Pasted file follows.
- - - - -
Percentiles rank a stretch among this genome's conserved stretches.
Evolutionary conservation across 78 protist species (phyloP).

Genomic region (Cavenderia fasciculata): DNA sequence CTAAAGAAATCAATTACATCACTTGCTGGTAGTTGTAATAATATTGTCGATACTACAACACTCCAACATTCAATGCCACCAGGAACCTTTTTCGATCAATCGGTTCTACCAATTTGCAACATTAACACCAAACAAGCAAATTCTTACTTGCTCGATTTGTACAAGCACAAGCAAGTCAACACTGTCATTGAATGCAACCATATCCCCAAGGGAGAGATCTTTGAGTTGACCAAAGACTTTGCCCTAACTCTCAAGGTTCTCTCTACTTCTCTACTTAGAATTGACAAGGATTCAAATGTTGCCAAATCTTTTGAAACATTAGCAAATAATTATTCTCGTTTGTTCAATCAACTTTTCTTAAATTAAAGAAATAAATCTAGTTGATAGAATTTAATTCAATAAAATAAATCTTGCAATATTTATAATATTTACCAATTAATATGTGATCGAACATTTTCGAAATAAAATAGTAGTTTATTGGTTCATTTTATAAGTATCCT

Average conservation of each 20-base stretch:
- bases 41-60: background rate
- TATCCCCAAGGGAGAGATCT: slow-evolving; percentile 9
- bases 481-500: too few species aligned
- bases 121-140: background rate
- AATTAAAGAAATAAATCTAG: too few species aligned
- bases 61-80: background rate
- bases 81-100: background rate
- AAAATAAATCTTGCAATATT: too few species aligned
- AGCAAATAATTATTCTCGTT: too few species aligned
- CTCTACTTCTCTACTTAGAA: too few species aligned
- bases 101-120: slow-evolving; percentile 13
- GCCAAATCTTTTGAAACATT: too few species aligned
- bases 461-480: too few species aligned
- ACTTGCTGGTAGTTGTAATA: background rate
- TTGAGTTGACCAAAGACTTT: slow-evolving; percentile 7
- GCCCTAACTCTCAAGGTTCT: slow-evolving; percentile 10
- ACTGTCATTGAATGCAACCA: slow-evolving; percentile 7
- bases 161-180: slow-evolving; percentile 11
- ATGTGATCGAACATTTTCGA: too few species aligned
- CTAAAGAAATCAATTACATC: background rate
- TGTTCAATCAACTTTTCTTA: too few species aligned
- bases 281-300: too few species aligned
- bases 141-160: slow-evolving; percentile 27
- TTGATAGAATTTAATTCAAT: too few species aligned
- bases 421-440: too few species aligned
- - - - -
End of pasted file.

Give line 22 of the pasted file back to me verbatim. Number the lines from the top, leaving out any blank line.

- bases 161-180: slow-evolving; percentile 11